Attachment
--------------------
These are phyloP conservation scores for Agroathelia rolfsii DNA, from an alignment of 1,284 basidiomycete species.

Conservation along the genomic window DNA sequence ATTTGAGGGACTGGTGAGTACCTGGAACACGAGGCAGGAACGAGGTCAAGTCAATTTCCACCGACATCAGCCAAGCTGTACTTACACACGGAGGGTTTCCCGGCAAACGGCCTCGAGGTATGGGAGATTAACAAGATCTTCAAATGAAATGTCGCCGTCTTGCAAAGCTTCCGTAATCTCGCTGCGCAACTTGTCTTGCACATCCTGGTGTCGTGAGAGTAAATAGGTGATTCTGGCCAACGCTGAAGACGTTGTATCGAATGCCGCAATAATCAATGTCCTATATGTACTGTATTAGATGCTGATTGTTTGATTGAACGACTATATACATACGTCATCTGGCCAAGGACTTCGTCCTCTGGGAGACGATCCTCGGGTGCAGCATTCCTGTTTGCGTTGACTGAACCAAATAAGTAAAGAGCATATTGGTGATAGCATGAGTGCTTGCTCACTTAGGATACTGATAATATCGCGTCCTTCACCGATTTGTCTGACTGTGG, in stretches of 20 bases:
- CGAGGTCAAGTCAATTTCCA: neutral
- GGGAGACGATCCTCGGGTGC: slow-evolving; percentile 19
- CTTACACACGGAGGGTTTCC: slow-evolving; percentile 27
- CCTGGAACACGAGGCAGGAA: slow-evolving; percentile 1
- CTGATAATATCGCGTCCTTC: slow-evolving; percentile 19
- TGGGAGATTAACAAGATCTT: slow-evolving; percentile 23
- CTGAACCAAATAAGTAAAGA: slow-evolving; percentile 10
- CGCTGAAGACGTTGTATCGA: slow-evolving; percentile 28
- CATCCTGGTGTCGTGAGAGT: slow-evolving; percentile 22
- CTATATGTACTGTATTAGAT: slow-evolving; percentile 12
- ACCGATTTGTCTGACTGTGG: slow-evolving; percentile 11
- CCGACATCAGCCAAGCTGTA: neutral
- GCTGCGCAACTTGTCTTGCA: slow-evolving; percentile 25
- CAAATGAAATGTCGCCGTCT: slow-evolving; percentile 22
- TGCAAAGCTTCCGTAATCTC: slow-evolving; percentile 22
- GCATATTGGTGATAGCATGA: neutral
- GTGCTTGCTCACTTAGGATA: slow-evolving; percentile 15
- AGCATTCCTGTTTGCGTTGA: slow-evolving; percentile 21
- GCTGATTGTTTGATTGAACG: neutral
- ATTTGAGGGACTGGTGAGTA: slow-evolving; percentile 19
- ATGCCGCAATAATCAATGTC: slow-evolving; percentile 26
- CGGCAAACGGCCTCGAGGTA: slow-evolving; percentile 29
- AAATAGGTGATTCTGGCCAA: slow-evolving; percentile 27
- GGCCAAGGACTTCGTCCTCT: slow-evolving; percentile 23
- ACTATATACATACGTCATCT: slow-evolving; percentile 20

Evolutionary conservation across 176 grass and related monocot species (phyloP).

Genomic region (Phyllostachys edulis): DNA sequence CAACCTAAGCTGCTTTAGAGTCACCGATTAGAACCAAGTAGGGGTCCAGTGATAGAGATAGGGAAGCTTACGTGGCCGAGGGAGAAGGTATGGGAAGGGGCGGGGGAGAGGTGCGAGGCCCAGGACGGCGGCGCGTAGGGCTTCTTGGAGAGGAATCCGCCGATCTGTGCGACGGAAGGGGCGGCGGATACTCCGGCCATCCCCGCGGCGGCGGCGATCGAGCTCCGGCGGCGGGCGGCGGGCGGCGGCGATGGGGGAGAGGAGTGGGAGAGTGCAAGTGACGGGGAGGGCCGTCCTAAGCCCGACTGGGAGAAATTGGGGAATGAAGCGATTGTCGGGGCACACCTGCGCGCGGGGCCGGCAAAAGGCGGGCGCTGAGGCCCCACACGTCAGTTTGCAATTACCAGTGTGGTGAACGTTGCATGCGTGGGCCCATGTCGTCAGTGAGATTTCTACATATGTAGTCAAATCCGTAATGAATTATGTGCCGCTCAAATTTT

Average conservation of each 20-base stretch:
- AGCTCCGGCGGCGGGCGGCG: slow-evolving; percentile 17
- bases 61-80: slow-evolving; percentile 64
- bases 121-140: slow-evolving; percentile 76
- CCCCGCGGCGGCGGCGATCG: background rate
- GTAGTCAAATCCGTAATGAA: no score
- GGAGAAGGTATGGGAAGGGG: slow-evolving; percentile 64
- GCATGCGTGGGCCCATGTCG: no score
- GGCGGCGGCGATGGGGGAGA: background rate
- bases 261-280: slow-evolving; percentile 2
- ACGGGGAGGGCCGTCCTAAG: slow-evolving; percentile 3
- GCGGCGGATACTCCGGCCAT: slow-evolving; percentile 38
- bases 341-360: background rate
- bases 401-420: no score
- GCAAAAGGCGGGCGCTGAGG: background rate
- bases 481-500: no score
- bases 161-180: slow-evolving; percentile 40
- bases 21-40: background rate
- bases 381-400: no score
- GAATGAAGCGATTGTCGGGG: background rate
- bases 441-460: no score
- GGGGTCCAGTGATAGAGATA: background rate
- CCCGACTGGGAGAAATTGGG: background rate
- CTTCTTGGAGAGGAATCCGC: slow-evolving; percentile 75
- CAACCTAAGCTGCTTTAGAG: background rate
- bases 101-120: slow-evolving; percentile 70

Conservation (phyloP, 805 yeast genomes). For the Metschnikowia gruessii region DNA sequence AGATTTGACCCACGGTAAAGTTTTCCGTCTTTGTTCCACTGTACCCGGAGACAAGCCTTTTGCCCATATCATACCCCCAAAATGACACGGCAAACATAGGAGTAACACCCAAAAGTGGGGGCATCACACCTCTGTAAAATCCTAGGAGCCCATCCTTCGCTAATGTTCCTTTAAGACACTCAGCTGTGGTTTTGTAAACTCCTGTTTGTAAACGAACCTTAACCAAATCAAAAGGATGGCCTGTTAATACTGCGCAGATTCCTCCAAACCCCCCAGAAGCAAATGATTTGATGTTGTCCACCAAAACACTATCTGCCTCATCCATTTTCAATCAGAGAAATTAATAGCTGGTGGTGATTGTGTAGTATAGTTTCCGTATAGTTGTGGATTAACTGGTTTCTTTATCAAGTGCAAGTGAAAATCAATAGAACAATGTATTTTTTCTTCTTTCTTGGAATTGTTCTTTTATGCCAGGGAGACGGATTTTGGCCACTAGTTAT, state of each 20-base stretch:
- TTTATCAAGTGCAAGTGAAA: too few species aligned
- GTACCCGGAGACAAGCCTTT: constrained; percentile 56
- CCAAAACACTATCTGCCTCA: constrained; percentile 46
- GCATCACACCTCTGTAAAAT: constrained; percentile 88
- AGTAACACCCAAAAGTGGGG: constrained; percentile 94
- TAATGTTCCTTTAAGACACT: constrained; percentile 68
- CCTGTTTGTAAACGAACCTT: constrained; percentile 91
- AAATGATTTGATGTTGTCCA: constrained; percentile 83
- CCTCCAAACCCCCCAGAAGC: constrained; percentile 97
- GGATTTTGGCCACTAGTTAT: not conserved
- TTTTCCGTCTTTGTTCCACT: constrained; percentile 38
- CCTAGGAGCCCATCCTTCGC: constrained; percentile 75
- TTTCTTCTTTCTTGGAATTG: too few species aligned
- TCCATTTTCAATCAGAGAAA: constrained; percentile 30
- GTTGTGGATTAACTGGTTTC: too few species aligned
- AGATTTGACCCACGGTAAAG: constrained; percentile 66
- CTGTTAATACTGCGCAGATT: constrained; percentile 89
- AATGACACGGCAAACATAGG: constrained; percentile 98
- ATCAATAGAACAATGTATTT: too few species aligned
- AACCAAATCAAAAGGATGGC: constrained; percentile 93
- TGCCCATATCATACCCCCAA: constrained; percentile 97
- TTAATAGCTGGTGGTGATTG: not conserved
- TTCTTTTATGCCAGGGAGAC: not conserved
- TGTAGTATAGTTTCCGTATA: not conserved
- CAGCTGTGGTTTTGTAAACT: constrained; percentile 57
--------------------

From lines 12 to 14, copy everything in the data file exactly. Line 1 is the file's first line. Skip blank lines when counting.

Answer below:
- CTATATGTACTGTATTAGAT: slow-evolving; percentile 12
- ACCGATTTGTCTGACTGTGG: slow-evolving; percentile 11
- CCGACATCAGCCAAGCTGTA: neutral